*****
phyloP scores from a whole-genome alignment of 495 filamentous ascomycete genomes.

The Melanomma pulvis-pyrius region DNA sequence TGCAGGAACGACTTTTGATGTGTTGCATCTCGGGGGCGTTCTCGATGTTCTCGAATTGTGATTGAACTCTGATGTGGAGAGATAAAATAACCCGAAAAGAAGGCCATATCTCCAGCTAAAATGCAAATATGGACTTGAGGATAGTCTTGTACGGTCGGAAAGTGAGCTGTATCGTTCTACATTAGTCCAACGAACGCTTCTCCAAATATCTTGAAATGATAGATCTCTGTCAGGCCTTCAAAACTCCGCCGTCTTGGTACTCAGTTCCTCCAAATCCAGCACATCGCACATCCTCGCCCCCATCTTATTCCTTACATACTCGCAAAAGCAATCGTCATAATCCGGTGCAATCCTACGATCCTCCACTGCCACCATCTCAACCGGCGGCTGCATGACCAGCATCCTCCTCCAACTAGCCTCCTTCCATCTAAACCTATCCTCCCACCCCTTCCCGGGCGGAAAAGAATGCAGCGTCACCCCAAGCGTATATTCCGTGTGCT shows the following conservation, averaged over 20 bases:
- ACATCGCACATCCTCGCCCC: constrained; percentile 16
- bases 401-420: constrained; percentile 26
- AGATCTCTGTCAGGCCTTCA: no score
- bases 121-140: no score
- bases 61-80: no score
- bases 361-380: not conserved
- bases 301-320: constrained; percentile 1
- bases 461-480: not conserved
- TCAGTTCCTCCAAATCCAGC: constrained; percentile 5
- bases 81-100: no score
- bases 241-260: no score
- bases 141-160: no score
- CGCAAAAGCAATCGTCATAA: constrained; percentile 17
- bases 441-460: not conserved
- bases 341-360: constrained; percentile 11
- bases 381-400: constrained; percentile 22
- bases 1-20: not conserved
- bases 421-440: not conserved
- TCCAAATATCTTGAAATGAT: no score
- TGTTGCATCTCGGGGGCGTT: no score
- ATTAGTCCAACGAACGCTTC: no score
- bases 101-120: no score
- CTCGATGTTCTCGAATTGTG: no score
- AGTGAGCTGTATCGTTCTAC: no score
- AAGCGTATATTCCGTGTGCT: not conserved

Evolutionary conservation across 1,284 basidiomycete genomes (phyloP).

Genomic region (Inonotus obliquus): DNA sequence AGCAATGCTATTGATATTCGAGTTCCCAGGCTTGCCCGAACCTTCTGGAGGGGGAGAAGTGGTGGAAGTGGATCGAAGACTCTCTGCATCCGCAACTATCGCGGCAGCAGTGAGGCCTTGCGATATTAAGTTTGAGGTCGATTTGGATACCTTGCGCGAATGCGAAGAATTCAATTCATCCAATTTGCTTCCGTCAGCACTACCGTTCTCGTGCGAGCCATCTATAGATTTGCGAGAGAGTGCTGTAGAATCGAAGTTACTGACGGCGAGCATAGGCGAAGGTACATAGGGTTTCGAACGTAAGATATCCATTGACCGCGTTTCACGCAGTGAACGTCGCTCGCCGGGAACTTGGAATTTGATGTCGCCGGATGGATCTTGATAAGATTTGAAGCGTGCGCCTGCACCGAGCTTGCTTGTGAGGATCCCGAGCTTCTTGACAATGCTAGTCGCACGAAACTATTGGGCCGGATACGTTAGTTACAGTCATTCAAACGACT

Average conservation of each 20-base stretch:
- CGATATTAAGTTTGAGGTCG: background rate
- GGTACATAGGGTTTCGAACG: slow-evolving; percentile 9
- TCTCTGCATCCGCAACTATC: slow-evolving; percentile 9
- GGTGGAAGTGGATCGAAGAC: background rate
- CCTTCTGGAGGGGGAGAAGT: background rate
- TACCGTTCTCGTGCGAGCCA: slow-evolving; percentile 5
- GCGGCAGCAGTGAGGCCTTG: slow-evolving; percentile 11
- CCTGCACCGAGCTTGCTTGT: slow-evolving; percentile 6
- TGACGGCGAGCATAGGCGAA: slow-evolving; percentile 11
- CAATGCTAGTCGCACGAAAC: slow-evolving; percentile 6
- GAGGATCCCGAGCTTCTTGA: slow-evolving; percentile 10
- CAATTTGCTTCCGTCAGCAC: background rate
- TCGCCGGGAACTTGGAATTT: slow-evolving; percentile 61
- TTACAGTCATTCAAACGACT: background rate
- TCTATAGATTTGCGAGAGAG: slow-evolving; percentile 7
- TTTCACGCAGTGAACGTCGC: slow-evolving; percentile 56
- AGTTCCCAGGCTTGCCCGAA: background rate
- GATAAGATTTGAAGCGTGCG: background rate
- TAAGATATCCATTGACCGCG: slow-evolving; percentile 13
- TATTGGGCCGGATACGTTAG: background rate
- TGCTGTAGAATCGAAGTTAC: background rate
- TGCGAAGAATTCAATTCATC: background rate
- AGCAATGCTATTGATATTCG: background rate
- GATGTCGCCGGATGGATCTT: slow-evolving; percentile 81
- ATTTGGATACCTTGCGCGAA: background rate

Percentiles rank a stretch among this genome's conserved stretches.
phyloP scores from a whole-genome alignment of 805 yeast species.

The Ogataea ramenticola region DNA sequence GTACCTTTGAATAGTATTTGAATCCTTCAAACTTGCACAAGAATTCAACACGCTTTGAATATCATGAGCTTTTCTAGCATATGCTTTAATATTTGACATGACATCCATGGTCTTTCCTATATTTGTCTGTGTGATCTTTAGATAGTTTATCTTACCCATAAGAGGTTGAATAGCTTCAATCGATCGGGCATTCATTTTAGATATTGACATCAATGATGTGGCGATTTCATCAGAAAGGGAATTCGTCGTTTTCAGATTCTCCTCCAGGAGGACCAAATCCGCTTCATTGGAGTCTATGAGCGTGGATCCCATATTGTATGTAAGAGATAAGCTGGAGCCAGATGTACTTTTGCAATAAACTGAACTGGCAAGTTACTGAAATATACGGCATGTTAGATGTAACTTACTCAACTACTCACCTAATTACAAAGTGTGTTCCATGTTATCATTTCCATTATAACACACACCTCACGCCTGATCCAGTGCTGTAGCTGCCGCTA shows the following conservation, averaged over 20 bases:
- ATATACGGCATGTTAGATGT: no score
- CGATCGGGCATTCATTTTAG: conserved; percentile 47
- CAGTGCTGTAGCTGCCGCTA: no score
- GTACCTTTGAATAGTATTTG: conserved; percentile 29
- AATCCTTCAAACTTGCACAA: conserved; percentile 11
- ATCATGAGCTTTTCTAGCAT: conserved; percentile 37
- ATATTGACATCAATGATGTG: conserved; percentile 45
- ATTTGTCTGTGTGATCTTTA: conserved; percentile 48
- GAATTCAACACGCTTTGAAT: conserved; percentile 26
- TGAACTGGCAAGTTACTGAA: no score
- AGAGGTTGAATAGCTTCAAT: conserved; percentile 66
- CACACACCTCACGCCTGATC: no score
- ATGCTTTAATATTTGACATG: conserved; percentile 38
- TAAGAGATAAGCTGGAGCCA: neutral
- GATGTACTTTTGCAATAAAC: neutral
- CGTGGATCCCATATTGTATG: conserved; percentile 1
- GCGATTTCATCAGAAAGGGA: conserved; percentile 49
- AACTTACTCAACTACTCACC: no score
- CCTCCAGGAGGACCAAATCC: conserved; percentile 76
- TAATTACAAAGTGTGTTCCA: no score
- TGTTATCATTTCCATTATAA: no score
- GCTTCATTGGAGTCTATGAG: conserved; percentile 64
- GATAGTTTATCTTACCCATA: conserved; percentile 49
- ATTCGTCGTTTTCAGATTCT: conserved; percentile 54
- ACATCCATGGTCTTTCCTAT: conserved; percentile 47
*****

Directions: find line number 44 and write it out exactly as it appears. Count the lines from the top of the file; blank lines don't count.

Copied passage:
- TTACAGTCATTCAAACGACT: background rate